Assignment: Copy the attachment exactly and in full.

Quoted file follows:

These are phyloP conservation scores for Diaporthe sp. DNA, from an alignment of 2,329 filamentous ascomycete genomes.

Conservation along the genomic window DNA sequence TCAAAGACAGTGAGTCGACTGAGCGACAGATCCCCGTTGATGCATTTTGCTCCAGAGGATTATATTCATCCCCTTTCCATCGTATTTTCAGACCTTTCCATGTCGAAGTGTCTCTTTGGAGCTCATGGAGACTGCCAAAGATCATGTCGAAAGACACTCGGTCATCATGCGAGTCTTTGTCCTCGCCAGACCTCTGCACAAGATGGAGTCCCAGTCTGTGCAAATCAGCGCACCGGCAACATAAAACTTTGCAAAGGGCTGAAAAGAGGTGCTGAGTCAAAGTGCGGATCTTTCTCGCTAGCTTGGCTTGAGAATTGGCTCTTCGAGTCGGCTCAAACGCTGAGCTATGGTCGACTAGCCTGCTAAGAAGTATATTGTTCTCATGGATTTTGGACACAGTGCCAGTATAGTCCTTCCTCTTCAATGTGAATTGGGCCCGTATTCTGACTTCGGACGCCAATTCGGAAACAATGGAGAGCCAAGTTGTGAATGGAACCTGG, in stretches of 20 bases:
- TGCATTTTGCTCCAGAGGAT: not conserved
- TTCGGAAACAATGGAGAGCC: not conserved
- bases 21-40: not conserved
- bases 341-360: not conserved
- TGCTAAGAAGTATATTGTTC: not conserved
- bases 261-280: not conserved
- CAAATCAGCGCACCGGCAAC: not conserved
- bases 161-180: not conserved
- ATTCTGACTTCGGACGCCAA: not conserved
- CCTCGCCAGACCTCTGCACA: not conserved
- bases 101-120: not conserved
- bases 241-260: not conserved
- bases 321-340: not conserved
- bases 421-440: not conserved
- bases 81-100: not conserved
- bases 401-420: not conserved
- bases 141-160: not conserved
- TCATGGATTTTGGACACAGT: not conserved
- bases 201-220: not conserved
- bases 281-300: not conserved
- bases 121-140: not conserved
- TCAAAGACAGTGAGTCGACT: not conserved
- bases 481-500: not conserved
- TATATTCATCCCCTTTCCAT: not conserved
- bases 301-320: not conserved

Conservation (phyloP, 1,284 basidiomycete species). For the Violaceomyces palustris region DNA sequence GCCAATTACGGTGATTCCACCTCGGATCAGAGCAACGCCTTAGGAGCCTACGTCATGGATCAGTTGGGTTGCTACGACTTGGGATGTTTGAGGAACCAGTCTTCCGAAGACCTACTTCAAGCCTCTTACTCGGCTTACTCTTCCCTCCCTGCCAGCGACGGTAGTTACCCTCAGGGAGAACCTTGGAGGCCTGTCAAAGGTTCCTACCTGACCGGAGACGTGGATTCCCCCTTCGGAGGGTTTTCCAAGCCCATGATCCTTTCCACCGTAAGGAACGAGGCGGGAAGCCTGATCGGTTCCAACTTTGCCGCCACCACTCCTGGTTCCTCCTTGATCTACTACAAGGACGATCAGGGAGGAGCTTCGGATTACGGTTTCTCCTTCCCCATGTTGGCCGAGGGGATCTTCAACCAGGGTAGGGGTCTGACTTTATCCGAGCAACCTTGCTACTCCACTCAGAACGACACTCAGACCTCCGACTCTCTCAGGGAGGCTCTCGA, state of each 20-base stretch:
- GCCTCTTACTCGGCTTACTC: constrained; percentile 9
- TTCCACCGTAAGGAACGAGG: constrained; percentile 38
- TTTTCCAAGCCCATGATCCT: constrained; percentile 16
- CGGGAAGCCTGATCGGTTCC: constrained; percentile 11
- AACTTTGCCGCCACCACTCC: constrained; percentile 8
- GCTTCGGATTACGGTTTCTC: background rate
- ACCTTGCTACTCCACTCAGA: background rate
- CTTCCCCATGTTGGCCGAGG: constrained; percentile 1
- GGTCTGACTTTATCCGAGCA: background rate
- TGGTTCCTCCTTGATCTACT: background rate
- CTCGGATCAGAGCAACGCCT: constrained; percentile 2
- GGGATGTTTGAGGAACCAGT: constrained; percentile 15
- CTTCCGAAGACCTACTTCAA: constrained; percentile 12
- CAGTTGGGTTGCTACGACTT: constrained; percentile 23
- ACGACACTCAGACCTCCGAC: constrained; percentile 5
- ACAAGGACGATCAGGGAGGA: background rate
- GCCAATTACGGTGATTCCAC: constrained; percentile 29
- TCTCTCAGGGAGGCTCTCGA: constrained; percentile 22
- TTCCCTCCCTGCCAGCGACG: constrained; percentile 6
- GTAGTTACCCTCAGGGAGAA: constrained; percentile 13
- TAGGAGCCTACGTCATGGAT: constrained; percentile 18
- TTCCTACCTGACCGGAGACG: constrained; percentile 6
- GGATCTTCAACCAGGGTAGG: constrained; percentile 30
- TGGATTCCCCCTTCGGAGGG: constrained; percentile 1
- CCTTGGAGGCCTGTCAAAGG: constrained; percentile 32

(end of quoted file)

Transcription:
These are phyloP conservation scores for Diaporthe sp. DNA, from an alignment of 2,329 filamentous ascomycete genomes.

Conservation along the genomic window DNA sequence TCAAAGACAGTGAGTCGACTGAGCGACAGATCCCCGTTGATGCATTTTGCTCCAGAGGATTATATTCATCCCCTTTCCATCGTATTTTCAGACCTTTCCATGTCGAAGTGTCTCTTTGGAGCTCATGGAGACTGCCAAAGATCATGTCGAAAGACACTCGGTCATCATGCGAGTCTTTGTCCTCGCCAGACCTCTGCACAAGATGGAGTCCCAGTCTGTGCAAATCAGCGCACCGGCAACATAAAACTTTGCAAAGGGCTGAAAAGAGGTGCTGAGTCAAAGTGCGGATCTTTCTCGCTAGCTTGGCTTGAGAATTGGCTCTTCGAGTCGGCTCAAACGCTGAGCTATGGTCGACTAGCCTGCTAAGAAGTATATTGTTCTCATGGATTTTGGACACAGTGCCAGTATAGTCCTTCCTCTTCAATGTGAATTGGGCCCGTATTCTGACTTCGGACGCCAATTCGGAAACAATGGAGAGCCAAGTTGTGAATGGAACCTGG, in stretches of 20 bases:
- TGCATTTTGCTCCAGAGGAT: not conserved
- TTCGGAAACAATGGAGAGCC: not conserved
- bases 21-40: not conserved
- bases 341-360: not conserved
- TGCTAAGAAGTATATTGTTC: not conserved
- bases 261-280: not conserved
- CAAATCAGCGCACCGGCAAC: not conserved
- bases 161-180: not conserved
- ATTCTGACTTCGGACGCCAA: not conserved
- CCTCGCCAGACCTCTGCACA: not conserved
- bases 101-120: not conserved
- bases 241-260: not conserved
- bases 321-340: not conserved
- bases 421-440: not conserved
- bases 81-100: not conserved
- bases 401-420: not conserved
- bases 141-160: not conserved
- TCATGGATTTTGGACACAGT: not conserved
- bases 201-220: not conserved
- bases 281-300: not conserved
- bases 121-140: not conserved
- TCAAAGACAGTGAGTCGACT: not conserved
- bases 481-500: not conserved
- TATATTCATCCCCTTTCCAT: not conserved
- bases 301-320: not conserved

Conservation (phyloP, 1,284 basidiomycete species). For the Violaceomyces palustris region DNA sequence GCCAATTACGGTGATTCCACCTCGGATCAGAGCAACGCCTTAGGAGCCTACGTCATGGATCAGTTGGGTTGCTACGACTTGGGATGTTTGAGGAACCAGTCTTCCGAAGACCTACTTCAAGCCTCTTACTCGGCTTACTCTTCCCTCCCTGCCAGCGACGGTAGTTACCCTCAGGGAGAACCTTGGAGGCCTGTCAAAGGTTCCTACCTGACCGGAGACGTGGATTCCCCCTTCGGAGGGTTTTCCAAGCCCATGATCCTTTCCACCGTAAGGAACGAGGCGGGAAGCCTGATCGGTTCCAACTTTGCCGCCACCACTCCTGGTTCCTCCTTGATCTACTACAAGGACGATCAGGGAGGAGCTTCGGATTACGGTTTCTCCTTCCCCATGTTGGCCGAGGGGATCTTCAACCAGGGTAGGGGTCTGACTTTATCCGAGCAACCTTGCTACTCCACTCAGAACGACACTCAGACCTCCGACTCTCTCAGGGAGGCTCTCGA, state of each 20-base stretch:
- GCCTCTTACTCGGCTTACTC: constrained; percentile 9
- TTCCACCGTAAGGAACGAGG: constrained; percentile 38
- TTTTCCAAGCCCATGATCCT: constrained; percentile 16
- CGGGAAGCCTGATCGGTTCC: constrained; percentile 11
- AACTTTGCCGCCACCACTCC: constrained; percentile 8
- GCTTCGGATTACGGTTTCTC: background rate
- ACCTTGCTACTCCACTCAGA: background rate
- CTTCCCCATGTTGGCCGAGG: constrained; percentile 1
- GGTCTGACTTTATCCGAGCA: background rate
- TGGTTCCTCCTTGATCTACT: background rate
- CTCGGATCAGAGCAACGCCT: constrained; percentile 2
- GGGATGTTTGAGGAACCAGT: constrained; percentile 15
- CTTCCGAAGACCTACTTCAA: constrained; percentile 12
- CAGTTGGGTTGCTACGACTT: constrained; percentile 23
- ACGACACTCAGACCTCCGAC: constrained; percentile 5
- ACAAGGACGATCAGGGAGGA: background rate
- GCCAATTACGGTGATTCCAC: constrained; percentile 29
- TCTCTCAGGGAGGCTCTCGA: constrained; percentile 22
- TTCCCTCCCTGCCAGCGACG: constrained; percentile 6
- GTAGTTACCCTCAGGGAGAA: constrained; percentile 13
- TAGGAGCCTACGTCATGGAT: constrained; percentile 18
- TTCCTACCTGACCGGAGACG: constrained; percentile 6
- GGATCTTCAACCAGGGTAGG: constrained; percentile 30
- TGGATTCCCCCTTCGGAGGG: constrained; percentile 1
- CCTTGGAGGCCTGTCAAAGG: constrained; percentile 32